Working only in a dedicated workspace
Those fortunate enough to have a studio, or an office in their home should absolutely take advantage of it. Setting aside a space as your workspace in a smaller home can be helpful too. Just don’t take it so far that you begin to think of that as the only place you can work.
“Set up an office, it will help you take yourself and your work seriously,” is great advice, but it is not completely necessary. As long as nothing in the environment distracts you continuously, you should be able to get work done in a variety of places.
Sometimes, a change of scene helps rather than hinders creativity. Getting out and working at your favorite coffeehouse, or working at a diner or in the library (once it is safe to do so again) can give you the jolt you need to come up with a new idea.
Working all hours
When we picture someone doing work they love, we think of them working around the clock, stopping only for things like meals, showers, and other obligations when they absolutely have to. We often think that a “true” artist wants to sing, write, dance, act, paint, or work on their act all the time, and feel guilty or neglectful when we get tired or temporarily bored with our work.
In reality, nobody is enthralled with their work every moment of every day. Everyone, artist or not, has tasks they don’t care for, or days when they just want to get done and go sprawl in front of a t.v. show marathon with a big helping of their favorite snack.
Rest is necessary. We all need that time to just relax, and we all need sleep.
We all cringe when someone hears a song or a poem, sees a play or film, or reads a short story or novel that we wrote and asks who every character is “supposed to be.” Even worse is when someone gets upset or angry with us because our character did something or said something, and the person just assumes we think the same way, or did the same thing.
In the past, I have gotten this reaction so often, I make an effort to ensure that any parents I mention are the exact opposite of my parents in every way, down to the smallest detail. Most of the mothers do not enjoy cooking or baking and are not skilled at it. My mother can make those cake sculptures you see on baking competition shows and singlehandedly cater dinners. The fathers tend to be frail, preppy or nerdy types. My own father is a tough retired police officer and outdoorsman. The mother in my first novel, “Lifting the Shadows,” was inspired by someone’s mother, but it was not my own.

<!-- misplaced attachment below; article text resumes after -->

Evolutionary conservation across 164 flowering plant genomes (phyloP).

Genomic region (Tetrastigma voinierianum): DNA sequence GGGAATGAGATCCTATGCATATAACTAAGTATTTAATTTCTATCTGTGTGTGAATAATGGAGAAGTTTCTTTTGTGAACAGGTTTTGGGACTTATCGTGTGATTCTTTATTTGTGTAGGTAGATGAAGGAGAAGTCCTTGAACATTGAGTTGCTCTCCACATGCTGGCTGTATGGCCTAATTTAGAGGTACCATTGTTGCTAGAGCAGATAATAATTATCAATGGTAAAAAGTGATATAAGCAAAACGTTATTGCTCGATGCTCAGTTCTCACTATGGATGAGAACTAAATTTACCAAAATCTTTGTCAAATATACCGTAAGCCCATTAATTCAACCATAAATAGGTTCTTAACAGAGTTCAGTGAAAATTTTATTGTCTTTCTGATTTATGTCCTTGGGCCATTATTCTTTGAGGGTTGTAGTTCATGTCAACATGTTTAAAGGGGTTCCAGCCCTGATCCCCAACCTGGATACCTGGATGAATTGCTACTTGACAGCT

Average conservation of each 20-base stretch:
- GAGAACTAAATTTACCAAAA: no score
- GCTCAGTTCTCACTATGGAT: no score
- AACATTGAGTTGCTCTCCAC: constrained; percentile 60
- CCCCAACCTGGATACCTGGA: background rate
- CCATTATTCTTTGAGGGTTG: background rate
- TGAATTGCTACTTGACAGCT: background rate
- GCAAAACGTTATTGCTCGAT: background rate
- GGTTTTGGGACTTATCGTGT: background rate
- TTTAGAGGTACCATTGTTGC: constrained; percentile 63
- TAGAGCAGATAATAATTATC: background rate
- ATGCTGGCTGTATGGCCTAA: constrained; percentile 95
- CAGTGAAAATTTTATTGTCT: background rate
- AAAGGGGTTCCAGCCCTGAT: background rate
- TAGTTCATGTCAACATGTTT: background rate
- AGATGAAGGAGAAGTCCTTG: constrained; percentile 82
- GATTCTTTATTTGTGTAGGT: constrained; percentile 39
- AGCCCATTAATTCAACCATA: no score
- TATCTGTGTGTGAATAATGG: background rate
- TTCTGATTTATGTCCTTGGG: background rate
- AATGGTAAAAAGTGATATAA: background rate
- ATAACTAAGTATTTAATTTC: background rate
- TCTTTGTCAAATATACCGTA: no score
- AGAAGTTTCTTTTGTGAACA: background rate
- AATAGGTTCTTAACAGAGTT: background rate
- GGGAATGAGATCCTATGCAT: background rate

All my fellow artists already know the rest of this, but it might be useful to share for the next time you get “Am I in your novel?” Or “Is the woman in your song supposed to be your sister?” from someone in your life.
Sometimes, real people are inserted directly into novels, songs, poems, or fictional screenplays. This may or may not mean anything else about the piece is true or actually happened.
I am a real person in a song. Lou Santacroce’s “The One Who Holds My Heart” was written for and about me, from his perspective. It was the best gift anyone could ever give me, an honor, and of course, it is now my absolute favorite song. Pieces written for and about someone in this way can be assumed to be completely genuine expressions of the way the actual artist sees a real subject.
The fiction genre known as “historical fiction” is another example of real people being inserted directly into creative works. Novelist T.C. Boyle is known for taking historical figures, turning them into characters, and then inventing people he imagines associating with them. While the characters may be loosely based on the historical figures, writers have absolute license to fictionalize anything they want to fictionalize. Research anything you wonder about, because there is absolutely no guarantee that it is historically accurate.